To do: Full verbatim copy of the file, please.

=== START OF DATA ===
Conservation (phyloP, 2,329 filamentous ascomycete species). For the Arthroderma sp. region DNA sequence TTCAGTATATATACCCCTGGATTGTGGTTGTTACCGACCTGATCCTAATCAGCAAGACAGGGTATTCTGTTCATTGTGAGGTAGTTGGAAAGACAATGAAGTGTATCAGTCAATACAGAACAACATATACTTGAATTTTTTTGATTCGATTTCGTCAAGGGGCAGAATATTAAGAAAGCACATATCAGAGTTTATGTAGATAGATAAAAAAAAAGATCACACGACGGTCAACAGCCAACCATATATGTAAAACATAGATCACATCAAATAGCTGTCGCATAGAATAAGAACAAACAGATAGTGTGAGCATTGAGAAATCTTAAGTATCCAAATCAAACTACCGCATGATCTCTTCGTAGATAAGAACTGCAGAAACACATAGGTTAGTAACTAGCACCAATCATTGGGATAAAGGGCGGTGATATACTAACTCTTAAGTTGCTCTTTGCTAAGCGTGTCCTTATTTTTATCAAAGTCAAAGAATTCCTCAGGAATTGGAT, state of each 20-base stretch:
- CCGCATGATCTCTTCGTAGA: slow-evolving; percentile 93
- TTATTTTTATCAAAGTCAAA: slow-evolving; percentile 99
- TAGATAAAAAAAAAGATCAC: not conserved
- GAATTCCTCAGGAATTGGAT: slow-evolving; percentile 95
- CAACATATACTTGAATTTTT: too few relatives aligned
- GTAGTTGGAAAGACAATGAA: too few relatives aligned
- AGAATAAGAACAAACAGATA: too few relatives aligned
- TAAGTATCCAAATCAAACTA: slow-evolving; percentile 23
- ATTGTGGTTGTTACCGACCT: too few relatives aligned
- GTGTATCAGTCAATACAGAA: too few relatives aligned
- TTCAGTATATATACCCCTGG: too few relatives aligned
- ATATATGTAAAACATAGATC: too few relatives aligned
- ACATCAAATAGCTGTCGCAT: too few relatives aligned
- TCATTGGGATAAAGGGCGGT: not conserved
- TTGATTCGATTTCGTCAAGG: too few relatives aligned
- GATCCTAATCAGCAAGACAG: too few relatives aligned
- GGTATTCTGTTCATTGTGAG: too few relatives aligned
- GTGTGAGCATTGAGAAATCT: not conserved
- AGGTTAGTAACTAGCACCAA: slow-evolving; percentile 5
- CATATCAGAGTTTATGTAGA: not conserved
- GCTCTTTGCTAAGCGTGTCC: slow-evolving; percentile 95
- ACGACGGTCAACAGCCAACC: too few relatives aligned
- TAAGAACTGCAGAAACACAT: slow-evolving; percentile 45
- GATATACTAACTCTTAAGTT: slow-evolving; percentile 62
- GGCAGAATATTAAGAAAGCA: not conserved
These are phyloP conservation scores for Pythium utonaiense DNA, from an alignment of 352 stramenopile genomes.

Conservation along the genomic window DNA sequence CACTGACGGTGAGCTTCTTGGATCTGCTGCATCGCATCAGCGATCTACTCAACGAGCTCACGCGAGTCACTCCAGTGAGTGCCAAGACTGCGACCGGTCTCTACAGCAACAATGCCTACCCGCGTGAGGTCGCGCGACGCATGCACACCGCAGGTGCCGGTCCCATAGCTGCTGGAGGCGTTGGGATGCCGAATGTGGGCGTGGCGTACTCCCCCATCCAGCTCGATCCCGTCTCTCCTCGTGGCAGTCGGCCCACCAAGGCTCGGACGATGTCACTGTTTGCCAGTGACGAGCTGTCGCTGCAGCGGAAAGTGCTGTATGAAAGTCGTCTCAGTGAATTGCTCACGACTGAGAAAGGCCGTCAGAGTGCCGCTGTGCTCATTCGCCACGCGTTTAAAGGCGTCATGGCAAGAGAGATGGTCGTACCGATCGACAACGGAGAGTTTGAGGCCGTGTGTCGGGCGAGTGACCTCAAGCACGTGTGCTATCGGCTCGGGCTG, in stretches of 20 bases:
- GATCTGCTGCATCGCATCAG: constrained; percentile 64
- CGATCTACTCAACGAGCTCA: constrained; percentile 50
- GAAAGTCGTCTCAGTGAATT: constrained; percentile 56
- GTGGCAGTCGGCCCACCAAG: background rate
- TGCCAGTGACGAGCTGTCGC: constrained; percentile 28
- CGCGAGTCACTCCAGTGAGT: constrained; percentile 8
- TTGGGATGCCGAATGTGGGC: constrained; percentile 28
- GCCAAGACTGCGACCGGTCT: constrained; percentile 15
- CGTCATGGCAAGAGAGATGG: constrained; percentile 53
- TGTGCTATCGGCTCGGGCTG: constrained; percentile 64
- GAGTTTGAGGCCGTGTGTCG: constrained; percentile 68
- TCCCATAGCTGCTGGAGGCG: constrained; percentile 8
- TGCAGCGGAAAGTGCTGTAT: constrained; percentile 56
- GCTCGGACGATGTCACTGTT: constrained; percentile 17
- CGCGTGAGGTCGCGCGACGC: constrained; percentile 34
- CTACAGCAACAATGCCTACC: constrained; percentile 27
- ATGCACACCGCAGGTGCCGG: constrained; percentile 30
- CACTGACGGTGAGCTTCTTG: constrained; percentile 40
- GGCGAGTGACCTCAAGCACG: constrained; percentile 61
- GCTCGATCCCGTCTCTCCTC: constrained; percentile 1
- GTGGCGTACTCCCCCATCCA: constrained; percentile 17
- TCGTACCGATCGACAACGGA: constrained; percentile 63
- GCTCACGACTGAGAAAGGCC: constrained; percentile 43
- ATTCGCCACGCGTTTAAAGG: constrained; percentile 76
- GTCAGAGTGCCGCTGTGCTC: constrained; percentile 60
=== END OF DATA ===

Conservation (phyloP, 2,329 filamentous ascomycete species). For the Arthroderma sp. region DNA sequence TTCAGTATATATACCCCTGGATTGTGGTTGTTACCGACCTGATCCTAATCAGCAAGACAGGGTATTCTGTTCATTGTGAGGTAGTTGGAAAGACAATGAAGTGTATCAGTCAATACAGAACAACATATACTTGAATTTTTTTGATTCGATTTCGTCAAGGGGCAGAATATTAAGAAAGCACATATCAGAGTTTATGTAGATAGATAAAAAAAAAGATCACACGACGGTCAACAGCCAACCATATATGTAAAACATAGATCACATCAAATAGCTGTCGCATAGAATAAGAACAAACAGATAGTGTGAGCATTGAGAAATCTTAAGTATCCAAATCAAACTACCGCATGATCTCTTCGTAGATAAGAACTGCAGAAACACATAGGTTAGTAACTAGCACCAATCATTGGGATAAAGGGCGGTGATATACTAACTCTTAAGTTGCTCTTTGCTAAGCGTGTCCTTATTTTTATCAAAGTCAAAGAATTCCTCAGGAATTGGAT, state of each 20-base stretch:
- CCGCATGATCTCTTCGTAGA: slow-evolving; percentile 93
- TTATTTTTATCAAAGTCAAA: slow-evolving; percentile 99
- TAGATAAAAAAAAAGATCAC: not conserved
- GAATTCCTCAGGAATTGGAT: slow-evolving; percentile 95
- CAACATATACTTGAATTTTT: too few relatives aligned
- GTAGTTGGAAAGACAATGAA: too few relatives aligned
- AGAATAAGAACAAACAGATA: too few relatives aligned
- TAAGTATCCAAATCAAACTA: slow-evolving; percentile 23
- ATTGTGGTTGTTACCGACCT: too few relatives aligned
- GTGTATCAGTCAATACAGAA: too few relatives aligned
- TTCAGTATATATACCCCTGG: too few relatives aligned
- ATATATGTAAAACATAGATC: too few relatives aligned
- ACATCAAATAGCTGTCGCAT: too few relatives aligned
- TCATTGGGATAAAGGGCGGT: not conserved
- TTGATTCGATTTCGTCAAGG: too few relatives aligned
- GATCCTAATCAGCAAGACAG: too few relatives aligned
- GGTATTCTGTTCATTGTGAG: too few relatives aligned
- GTGTGAGCATTGAGAAATCT: not conserved
- AGGTTAGTAACTAGCACCAA: slow-evolving; percentile 5
- CATATCAGAGTTTATGTAGA: not conserved
- GCTCTTTGCTAAGCGTGTCC: slow-evolving; percentile 95
- ACGACGGTCAACAGCCAACC: too few relatives aligned
- TAAGAACTGCAGAAACACAT: slow-evolving; percentile 45
- GATATACTAACTCTTAAGTT: slow-evolving; percentile 62
- GGCAGAATATTAAGAAAGCA: not conserved
These are phyloP conservation scores for Pythium utonaiense DNA, from an alignment of 352 stramenopile genomes.

Conservation along the genomic window DNA sequence CACTGACGGTGAGCTTCTTGGATCTGCTGCATCGCATCAGCGATCTACTCAACGAGCTCACGCGAGTCACTCCAGTGAGTGCCAAGACTGCGACCGGTCTCTACAGCAACAATGCCTACCCGCGTGAGGTCGCGCGACGCATGCACACCGCAGGTGCCGGTCCCATAGCTGCTGGAGGCGTTGGGATGCCGAATGTGGGCGTGGCGTACTCCCCCATCCAGCTCGATCCCGTCTCTCCTCGTGGCAGTCGGCCCACCAAGGCTCGGACGATGTCACTGTTTGCCAGTGACGAGCTGTCGCTGCAGCGGAAAGTGCTGTATGAAAGTCGTCTCAGTGAATTGCTCACGACTGAGAAAGGCCGTCAGAGTGCCGCTGTGCTCATTCGCCACGCGTTTAAAGGCGTCATGGCAAGAGAGATGGTCGTACCGATCGACAACGGAGAGTTTGAGGCCGTGTGTCGGGCGAGTGACCTCAAGCACGTGTGCTATCGGCTCGGGCTG, in stretches of 20 bases:
- GATCTGCTGCATCGCATCAG: constrained; percentile 64
- CGATCTACTCAACGAGCTCA: constrained; percentile 50
- GAAAGTCGTCTCAGTGAATT: constrained; percentile 56
- GTGGCAGTCGGCCCACCAAG: background rate
- TGCCAGTGACGAGCTGTCGC: constrained; percentile 28
- CGCGAGTCACTCCAGTGAGT: constrained; percentile 8
- TTGGGATGCCGAATGTGGGC: constrained; percentile 28
- GCCAAGACTGCGACCGGTCT: constrained; percentile 15
- CGTCATGGCAAGAGAGATGG: constrained; percentile 53
- TGTGCTATCGGCTCGGGCTG: constrained; percentile 64
- GAGTTTGAGGCCGTGTGTCG: constrained; percentile 68
- TCCCATAGCTGCTGGAGGCG: constrained; percentile 8
- TGCAGCGGAAAGTGCTGTAT: constrained; percentile 56
- GCTCGGACGATGTCACTGTT: constrained; percentile 17
- CGCGTGAGGTCGCGCGACGC: constrained; percentile 34
- CTACAGCAACAATGCCTACC: constrained; percentile 27
- ATGCACACCGCAGGTGCCGG: constrained; percentile 30
- CACTGACGGTGAGCTTCTTG: constrained; percentile 40
- GGCGAGTGACCTCAAGCACG: constrained; percentile 61
- GCTCGATCCCGTCTCTCCTC: constrained; percentile 1
- GTGGCGTACTCCCCCATCCA: constrained; percentile 17
- TCGTACCGATCGACAACGGA: constrained; percentile 63
- GCTCACGACTGAGAAAGGCC: constrained; percentile 43
- ATTCGCCACGCGTTTAAAGG: constrained; percentile 76
- GTCAGAGTGCCGCTGTGCTC: constrained; percentile 60